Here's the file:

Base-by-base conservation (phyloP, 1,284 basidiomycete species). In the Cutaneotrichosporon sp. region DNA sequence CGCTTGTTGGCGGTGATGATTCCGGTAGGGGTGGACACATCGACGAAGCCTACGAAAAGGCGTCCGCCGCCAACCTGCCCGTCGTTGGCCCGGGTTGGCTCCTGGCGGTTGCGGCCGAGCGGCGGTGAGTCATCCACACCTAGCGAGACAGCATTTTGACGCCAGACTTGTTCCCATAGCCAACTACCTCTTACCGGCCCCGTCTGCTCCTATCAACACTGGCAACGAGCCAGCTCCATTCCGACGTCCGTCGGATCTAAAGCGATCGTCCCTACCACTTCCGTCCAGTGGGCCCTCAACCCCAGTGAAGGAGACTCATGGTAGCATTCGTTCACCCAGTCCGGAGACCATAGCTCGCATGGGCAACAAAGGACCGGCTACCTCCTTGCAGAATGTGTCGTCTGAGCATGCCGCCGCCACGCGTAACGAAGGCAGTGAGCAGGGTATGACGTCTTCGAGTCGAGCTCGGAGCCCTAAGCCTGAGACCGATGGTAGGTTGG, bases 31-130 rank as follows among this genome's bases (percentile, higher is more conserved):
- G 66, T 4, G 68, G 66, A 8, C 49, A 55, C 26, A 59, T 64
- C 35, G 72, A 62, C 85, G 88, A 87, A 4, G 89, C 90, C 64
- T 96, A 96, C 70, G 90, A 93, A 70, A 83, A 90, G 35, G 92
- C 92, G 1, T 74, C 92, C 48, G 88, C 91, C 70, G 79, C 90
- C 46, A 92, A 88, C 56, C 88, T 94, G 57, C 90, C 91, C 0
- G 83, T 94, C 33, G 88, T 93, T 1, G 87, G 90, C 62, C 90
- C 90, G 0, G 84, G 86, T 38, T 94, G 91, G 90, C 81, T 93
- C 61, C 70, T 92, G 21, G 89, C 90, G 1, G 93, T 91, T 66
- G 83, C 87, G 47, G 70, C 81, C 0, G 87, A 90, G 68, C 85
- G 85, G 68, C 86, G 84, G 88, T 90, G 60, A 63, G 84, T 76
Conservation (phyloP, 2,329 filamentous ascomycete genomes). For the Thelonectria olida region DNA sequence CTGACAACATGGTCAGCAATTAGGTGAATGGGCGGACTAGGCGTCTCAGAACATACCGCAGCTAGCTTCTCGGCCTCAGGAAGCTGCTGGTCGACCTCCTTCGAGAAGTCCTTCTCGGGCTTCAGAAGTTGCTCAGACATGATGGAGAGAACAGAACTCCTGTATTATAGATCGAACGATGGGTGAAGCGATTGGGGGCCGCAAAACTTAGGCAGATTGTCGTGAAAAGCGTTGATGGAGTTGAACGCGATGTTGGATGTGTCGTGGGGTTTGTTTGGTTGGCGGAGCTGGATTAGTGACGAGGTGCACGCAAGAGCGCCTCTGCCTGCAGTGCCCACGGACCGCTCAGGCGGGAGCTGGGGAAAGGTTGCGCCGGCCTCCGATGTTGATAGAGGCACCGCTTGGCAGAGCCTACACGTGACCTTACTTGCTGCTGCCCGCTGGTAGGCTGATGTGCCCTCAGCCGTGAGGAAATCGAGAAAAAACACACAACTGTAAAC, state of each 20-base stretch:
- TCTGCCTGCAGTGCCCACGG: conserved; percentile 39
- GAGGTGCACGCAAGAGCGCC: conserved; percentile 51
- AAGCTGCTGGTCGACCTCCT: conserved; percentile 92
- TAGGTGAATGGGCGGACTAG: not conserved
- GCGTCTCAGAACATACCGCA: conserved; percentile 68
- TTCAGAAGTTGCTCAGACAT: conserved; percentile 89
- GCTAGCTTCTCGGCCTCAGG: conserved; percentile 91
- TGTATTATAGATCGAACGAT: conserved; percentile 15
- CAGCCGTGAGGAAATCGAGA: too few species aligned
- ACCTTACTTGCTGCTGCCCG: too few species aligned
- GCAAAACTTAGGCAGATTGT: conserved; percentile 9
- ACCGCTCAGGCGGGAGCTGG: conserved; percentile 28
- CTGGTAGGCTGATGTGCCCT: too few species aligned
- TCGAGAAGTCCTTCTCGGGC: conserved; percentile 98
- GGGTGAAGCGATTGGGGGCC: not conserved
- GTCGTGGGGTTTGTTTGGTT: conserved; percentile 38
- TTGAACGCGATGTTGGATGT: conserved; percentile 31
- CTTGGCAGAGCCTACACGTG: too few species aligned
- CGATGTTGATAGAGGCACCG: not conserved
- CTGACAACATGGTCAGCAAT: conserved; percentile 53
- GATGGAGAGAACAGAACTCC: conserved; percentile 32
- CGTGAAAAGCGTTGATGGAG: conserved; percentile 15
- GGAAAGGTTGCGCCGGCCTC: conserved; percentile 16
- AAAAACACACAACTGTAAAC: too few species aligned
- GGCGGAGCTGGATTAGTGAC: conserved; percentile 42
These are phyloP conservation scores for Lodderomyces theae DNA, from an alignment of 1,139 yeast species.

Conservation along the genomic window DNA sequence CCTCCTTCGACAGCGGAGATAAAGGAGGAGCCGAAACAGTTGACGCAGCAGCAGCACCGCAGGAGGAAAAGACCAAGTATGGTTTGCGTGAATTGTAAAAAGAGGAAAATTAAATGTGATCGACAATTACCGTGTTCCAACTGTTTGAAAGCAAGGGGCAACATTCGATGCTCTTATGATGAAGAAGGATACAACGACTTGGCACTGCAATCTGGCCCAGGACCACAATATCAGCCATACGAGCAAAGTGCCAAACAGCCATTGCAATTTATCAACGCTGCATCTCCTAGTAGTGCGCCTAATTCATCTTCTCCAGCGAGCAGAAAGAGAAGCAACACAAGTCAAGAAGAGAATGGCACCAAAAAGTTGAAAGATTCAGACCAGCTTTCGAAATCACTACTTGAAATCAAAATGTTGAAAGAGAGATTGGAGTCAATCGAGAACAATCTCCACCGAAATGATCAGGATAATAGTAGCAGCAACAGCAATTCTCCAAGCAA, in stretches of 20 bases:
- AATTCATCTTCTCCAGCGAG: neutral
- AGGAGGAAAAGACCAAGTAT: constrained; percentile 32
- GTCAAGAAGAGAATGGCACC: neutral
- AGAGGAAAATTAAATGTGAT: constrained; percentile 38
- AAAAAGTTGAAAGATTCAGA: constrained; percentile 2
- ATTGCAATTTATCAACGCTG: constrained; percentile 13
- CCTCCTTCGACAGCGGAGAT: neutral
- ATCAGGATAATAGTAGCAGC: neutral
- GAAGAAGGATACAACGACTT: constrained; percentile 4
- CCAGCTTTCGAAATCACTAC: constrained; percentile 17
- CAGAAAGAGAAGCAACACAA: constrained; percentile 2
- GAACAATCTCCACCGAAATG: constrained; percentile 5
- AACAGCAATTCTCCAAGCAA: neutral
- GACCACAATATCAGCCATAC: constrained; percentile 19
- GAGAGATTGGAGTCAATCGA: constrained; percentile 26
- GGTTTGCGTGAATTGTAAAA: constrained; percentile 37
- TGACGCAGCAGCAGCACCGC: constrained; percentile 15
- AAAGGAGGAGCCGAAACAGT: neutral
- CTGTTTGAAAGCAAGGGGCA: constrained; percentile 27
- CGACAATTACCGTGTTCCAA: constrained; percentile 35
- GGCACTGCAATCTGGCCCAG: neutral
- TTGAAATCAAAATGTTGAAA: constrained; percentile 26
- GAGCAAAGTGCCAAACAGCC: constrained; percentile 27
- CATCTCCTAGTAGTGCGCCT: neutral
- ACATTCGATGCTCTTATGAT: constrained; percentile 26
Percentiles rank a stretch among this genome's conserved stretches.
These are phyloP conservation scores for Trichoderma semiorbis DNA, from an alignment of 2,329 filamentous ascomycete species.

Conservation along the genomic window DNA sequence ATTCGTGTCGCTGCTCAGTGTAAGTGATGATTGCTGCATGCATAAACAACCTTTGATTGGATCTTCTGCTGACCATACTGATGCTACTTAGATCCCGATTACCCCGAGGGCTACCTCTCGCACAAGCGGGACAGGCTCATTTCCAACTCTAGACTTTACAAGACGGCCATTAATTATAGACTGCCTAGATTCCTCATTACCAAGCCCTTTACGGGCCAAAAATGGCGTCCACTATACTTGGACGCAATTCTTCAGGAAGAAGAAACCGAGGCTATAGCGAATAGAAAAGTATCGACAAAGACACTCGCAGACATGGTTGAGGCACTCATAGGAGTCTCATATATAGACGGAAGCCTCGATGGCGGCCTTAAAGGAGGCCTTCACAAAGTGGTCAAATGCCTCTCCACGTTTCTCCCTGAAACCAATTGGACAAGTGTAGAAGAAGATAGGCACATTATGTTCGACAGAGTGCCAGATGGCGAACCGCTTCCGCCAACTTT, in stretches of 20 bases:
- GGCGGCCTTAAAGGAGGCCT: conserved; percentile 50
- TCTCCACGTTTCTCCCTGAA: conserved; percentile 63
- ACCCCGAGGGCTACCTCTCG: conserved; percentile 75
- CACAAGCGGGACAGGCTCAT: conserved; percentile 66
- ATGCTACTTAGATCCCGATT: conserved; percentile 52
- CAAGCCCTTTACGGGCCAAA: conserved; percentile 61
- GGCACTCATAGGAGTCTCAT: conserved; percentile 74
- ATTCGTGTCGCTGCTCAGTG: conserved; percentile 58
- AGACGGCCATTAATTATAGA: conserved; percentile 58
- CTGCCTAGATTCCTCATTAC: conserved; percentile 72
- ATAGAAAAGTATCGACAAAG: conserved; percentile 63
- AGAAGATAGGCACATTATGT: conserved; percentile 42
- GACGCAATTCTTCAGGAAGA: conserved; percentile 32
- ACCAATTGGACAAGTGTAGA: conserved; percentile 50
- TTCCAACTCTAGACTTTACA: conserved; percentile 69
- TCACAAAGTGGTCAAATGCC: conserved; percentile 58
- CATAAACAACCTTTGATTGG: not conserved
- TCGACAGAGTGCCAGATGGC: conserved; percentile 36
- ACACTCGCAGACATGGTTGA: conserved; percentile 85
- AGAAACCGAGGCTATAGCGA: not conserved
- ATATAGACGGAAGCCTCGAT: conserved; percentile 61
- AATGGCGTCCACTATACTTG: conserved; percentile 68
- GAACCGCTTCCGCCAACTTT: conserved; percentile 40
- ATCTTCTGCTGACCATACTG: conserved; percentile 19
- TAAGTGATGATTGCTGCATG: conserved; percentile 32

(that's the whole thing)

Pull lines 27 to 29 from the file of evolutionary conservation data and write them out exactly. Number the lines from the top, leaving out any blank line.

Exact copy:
- GGGTGAAGCGATTGGGGGCC: not conserved
- GTCGTGGGGTTTGTTTGGTT: conserved; percentile 38
- TTGAACGCGATGTTGGATGT: conserved; percentile 31